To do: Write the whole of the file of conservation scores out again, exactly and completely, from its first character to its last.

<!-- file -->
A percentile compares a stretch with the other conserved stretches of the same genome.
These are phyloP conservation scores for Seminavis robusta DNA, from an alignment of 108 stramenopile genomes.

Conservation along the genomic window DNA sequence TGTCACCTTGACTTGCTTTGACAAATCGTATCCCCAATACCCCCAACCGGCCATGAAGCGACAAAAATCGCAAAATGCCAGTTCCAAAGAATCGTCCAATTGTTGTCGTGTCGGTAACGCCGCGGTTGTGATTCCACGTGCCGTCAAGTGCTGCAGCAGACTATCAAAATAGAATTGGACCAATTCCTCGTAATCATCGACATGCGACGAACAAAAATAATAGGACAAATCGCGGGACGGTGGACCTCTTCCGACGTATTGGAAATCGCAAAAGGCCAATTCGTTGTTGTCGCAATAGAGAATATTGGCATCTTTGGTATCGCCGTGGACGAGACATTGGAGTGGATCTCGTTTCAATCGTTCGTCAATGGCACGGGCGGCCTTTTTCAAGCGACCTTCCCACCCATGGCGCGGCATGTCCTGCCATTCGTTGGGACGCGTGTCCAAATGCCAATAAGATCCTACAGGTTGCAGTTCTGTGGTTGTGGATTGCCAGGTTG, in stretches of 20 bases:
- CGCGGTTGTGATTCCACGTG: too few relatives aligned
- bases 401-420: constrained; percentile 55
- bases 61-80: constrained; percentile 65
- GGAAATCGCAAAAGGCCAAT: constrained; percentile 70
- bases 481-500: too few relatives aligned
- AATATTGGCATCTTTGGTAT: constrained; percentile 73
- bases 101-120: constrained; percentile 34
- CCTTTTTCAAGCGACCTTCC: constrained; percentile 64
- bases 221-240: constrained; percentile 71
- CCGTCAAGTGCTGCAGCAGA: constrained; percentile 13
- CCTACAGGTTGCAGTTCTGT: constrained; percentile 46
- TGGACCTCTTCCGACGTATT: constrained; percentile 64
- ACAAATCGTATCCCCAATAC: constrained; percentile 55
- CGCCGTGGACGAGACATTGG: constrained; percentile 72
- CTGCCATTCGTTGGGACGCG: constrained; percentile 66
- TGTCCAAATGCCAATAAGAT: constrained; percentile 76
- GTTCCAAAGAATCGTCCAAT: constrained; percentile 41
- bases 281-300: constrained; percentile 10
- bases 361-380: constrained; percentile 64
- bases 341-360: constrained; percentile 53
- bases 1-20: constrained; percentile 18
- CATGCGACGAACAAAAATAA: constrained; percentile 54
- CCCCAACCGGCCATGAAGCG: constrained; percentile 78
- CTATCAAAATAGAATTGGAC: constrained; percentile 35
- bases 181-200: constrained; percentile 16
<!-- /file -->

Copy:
A percentile compares a stretch with the other conserved stretches of the same genome.
These are phyloP conservation scores for Seminavis robusta DNA, from an alignment of 108 stramenopile genomes.

Conservation along the genomic window DNA sequence TGTCACCTTGACTTGCTTTGACAAATCGTATCCCCAATACCCCCAACCGGCCATGAAGCGACAAAAATCGCAAAATGCCAGTTCCAAAGAATCGTCCAATTGTTGTCGTGTCGGTAACGCCGCGGTTGTGATTCCACGTGCCGTCAAGTGCTGCAGCAGACTATCAAAATAGAATTGGACCAATTCCTCGTAATCATCGACATGCGACGAACAAAAATAATAGGACAAATCGCGGGACGGTGGACCTCTTCCGACGTATTGGAAATCGCAAAAGGCCAATTCGTTGTTGTCGCAATAGAGAATATTGGCATCTTTGGTATCGCCGTGGACGAGACATTGGAGTGGATCTCGTTTCAATCGTTCGTCAATGGCACGGGCGGCCTTTTTCAAGCGACCTTCCCACCCATGGCGCGGCATGTCCTGCCATTCGTTGGGACGCGTGTCCAAATGCCAATAAGATCCTACAGGTTGCAGTTCTGTGGTTGTGGATTGCCAGGTTG, in stretches of 20 bases:
- CGCGGTTGTGATTCCACGTG: too few relatives aligned
- bases 401-420: constrained; percentile 55
- bases 61-80: constrained; percentile 65
- GGAAATCGCAAAAGGCCAAT: constrained; percentile 70
- bases 481-500: too few relatives aligned
- AATATTGGCATCTTTGGTAT: constrained; percentile 73
- bases 101-120: constrained; percentile 34
- CCTTTTTCAAGCGACCTTCC: constrained; percentile 64
- bases 221-240: constrained; percentile 71
- CCGTCAAGTGCTGCAGCAGA: constrained; percentile 13
- CCTACAGGTTGCAGTTCTGT: constrained; percentile 46
- TGGACCTCTTCCGACGTATT: constrained; percentile 64
- ACAAATCGTATCCCCAATAC: constrained; percentile 55
- CGCCGTGGACGAGACATTGG: constrained; percentile 72
- CTGCCATTCGTTGGGACGCG: constrained; percentile 66
- TGTCCAAATGCCAATAAGAT: constrained; percentile 76
- GTTCCAAAGAATCGTCCAAT: constrained; percentile 41
- bases 281-300: constrained; percentile 10
- bases 361-380: constrained; percentile 64
- bases 341-360: constrained; percentile 53
- bases 1-20: constrained; percentile 18
- CATGCGACGAACAAAAATAA: constrained; percentile 54
- CCCCAACCGGCCATGAAGCG: constrained; percentile 78
- CTATCAAAATAGAATTGGAC: constrained; percentile 35
- bases 181-200: constrained; percentile 16